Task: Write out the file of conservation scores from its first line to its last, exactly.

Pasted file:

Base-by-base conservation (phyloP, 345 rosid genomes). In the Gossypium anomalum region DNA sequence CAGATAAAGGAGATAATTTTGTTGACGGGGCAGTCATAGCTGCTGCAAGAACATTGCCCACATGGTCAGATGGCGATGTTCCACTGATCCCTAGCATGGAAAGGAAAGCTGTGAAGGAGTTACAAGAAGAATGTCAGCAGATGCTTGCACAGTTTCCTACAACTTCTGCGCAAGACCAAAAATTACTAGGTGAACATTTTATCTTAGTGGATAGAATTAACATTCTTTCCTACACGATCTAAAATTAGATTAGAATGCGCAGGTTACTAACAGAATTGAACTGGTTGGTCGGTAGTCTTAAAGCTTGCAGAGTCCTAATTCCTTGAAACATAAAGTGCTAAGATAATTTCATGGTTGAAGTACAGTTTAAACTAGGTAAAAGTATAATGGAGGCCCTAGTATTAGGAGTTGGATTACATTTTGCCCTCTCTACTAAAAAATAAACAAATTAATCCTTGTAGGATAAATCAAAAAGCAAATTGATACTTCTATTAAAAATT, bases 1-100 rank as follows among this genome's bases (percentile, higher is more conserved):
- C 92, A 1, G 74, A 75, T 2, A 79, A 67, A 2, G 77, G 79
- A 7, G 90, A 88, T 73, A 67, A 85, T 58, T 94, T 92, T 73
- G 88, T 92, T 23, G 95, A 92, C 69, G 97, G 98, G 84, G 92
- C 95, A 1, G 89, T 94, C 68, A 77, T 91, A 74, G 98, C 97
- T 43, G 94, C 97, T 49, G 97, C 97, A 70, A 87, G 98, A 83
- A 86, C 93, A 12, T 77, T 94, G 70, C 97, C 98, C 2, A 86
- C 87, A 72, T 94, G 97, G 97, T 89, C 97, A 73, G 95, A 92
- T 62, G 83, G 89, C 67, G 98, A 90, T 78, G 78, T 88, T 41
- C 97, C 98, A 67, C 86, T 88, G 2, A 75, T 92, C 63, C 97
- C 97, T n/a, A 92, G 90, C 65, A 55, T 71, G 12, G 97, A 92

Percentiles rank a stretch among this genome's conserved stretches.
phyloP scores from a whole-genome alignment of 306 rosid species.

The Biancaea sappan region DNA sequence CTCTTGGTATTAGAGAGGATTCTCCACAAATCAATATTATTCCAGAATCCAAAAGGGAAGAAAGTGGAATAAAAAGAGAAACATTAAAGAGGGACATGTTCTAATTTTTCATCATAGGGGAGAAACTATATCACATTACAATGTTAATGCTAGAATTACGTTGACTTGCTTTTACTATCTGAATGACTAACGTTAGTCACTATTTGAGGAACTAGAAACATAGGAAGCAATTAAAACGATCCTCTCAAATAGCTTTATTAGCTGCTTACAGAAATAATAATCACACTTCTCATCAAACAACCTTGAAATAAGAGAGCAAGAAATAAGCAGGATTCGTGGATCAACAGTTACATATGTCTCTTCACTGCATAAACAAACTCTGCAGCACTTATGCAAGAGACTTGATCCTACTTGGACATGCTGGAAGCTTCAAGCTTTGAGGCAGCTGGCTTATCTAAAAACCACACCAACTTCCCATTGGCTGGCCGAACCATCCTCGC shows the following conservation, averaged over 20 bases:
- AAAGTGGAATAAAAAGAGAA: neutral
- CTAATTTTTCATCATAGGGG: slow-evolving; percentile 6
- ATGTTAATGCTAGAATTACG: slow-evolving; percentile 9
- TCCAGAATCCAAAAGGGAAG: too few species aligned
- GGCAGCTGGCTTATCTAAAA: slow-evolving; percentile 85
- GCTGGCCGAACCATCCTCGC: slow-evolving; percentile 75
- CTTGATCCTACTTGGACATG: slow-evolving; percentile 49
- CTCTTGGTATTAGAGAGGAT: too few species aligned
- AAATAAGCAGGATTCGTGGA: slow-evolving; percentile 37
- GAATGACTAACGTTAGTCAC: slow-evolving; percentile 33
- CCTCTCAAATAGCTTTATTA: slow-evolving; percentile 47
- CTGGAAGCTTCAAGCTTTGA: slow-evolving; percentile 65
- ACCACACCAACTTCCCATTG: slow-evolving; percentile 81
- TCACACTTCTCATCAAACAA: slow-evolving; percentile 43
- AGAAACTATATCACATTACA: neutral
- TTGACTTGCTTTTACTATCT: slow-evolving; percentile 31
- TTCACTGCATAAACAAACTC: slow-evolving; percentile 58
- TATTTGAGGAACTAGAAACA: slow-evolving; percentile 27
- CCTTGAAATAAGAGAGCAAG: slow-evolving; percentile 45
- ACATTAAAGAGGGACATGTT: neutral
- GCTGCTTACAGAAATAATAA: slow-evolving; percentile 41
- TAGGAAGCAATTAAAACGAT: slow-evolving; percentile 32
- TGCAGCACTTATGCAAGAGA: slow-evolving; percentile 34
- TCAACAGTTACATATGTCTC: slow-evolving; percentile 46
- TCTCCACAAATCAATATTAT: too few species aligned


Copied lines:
Base-by-base conservation (phyloP, 345 rosid genomes). In the Gossypium anomalum region DNA sequence CAGATAAAGGAGATAATTTTGTTGACGGGGCAGTCATAGCTGCTGCAAGAACATTGCCCACATGGTCAGATGGCGATGTTCCACTGATCCCTAGCATGGAAAGGAAAGCTGTGAAGGAGTTACAAGAAGAATGTCAGCAGATGCTTGCACAGTTTCCTACAACTTCTGCGCAAGACCAAAAATTACTAGGTGAACATTTTATCTTAGTGGATAGAATTAACATTCTTTCCTACACGATCTAAAATTAGATTAGAATGCGCAGGTTACTAACAGAATTGAACTGGTTGGTCGGTAGTCTTAAAGCTTGCAGAGTCCTAATTCCTTGAAACATAAAGTGCTAAGATAATTTCATGGTTGAAGTACAGTTTAAACTAGGTAAAAGTATAATGGAGGCCCTAGTATTAGGAGTTGGATTACATTTTGCCCTCTCTACTAAAAAATAAACAAATTAATCCTTGTAGGATAAATCAAAAAGCAAATTGATACTTCTATTAAAAATT, bases 1-100 rank as follows among this genome's bases (percentile, higher is more conserved):
- C 92, A 1, G 74, A 75, T 2, A 79, A 67, A 2, G 77, G 79
- A 7, G 90, A 88, T 73, A 67, A 85, T 58, T 94, T 92, T 73
- G 88, T 92, T 23, G 95, A 92, C 69, G 97, G 98, G 84, G 92
- C 95, A 1, G 89, T 94, C 68, A 77, T 91, A 74, G 98, C 97
- T 43, G 94, C 97, T 49, G 97, C 97, A 70, A 87, G 98, A 83
- A 86, C 93, A 12, T 77, T 94, G 70, C 97, C 98, C 2, A 86
- C 87, A 72, T 94, G 97, G 97, T 89, C 97, A 73, G 95, A 92
- T 62, G 83, G 89, C 67, G 98, A 90, T 78, G 78, T 88, T 41
- C 97, C 98, A 67, C 86, T 88, G 2, A 75, T 92, C 63, C 97
- C 97, T n/a, A 92, G 90, C 65, A 55, T 71, G 12, G 97, A 92

Percentiles rank a stretch among this genome's conserved stretches.
phyloP scores from a whole-genome alignment of 306 rosid species.

The Biancaea sappan region DNA sequence CTCTTGGTATTAGAGAGGATTCTCCACAAATCAATATTATTCCAGAATCCAAAAGGGAAGAAAGTGGAATAAAAAGAGAAACATTAAAGAGGGACATGTTCTAATTTTTCATCATAGGGGAGAAACTATATCACATTACAATGTTAATGCTAGAATTACGTTGACTTGCTTTTACTATCTGAATGACTAACGTTAGTCACTATTTGAGGAACTAGAAACATAGGAAGCAATTAAAACGATCCTCTCAAATAGCTTTATTAGCTGCTTACAGAAATAATAATCACACTTCTCATCAAACAACCTTGAAATAAGAGAGCAAGAAATAAGCAGGATTCGTGGATCAACAGTTACATATGTCTCTTCACTGCATAAACAAACTCTGCAGCACTTATGCAAGAGACTTGATCCTACTTGGACATGCTGGAAGCTTCAAGCTTTGAGGCAGCTGGCTTATCTAAAAACCACACCAACTTCCCATTGGCTGGCCGAACCATCCTCGC shows the following conservation, averaged over 20 bases:
- AAAGTGGAATAAAAAGAGAA: neutral
- CTAATTTTTCATCATAGGGG: slow-evolving; percentile 6
- ATGTTAATGCTAGAATTACG: slow-evolving; percentile 9
- TCCAGAATCCAAAAGGGAAG: too few species aligned
- GGCAGCTGGCTTATCTAAAA: slow-evolving; percentile 85
- GCTGGCCGAACCATCCTCGC: slow-evolving; percentile 75
- CTTGATCCTACTTGGACATG: slow-evolving; percentile 49
- CTCTTGGTATTAGAGAGGAT: too few species aligned
- AAATAAGCAGGATTCGTGGA: slow-evolving; percentile 37
- GAATGACTAACGTTAGTCAC: slow-evolving; percentile 33
- CCTCTCAAATAGCTTTATTA: slow-evolving; percentile 47
- CTGGAAGCTTCAAGCTTTGA: slow-evolving; percentile 65
- ACCACACCAACTTCCCATTG: slow-evolving; percentile 81
- TCACACTTCTCATCAAACAA: slow-evolving; percentile 43
- AGAAACTATATCACATTACA: neutral
- TTGACTTGCTTTTACTATCT: slow-evolving; percentile 31
- TTCACTGCATAAACAAACTC: slow-evolving; percentile 58
- TATTTGAGGAACTAGAAACA: slow-evolving; percentile 27
- CCTTGAAATAAGAGAGCAAG: slow-evolving; percentile 45
- ACATTAAAGAGGGACATGTT: neutral
- GCTGCTTACAGAAATAATAA: slow-evolving; percentile 41
- TAGGAAGCAATTAAAACGAT: slow-evolving; percentile 32
- TGCAGCACTTATGCAAGAGA: slow-evolving; percentile 34
- TCAACAGTTACATATGTCTC: slow-evolving; percentile 46
- TCTCCACAAATCAATATTAT: too few species aligned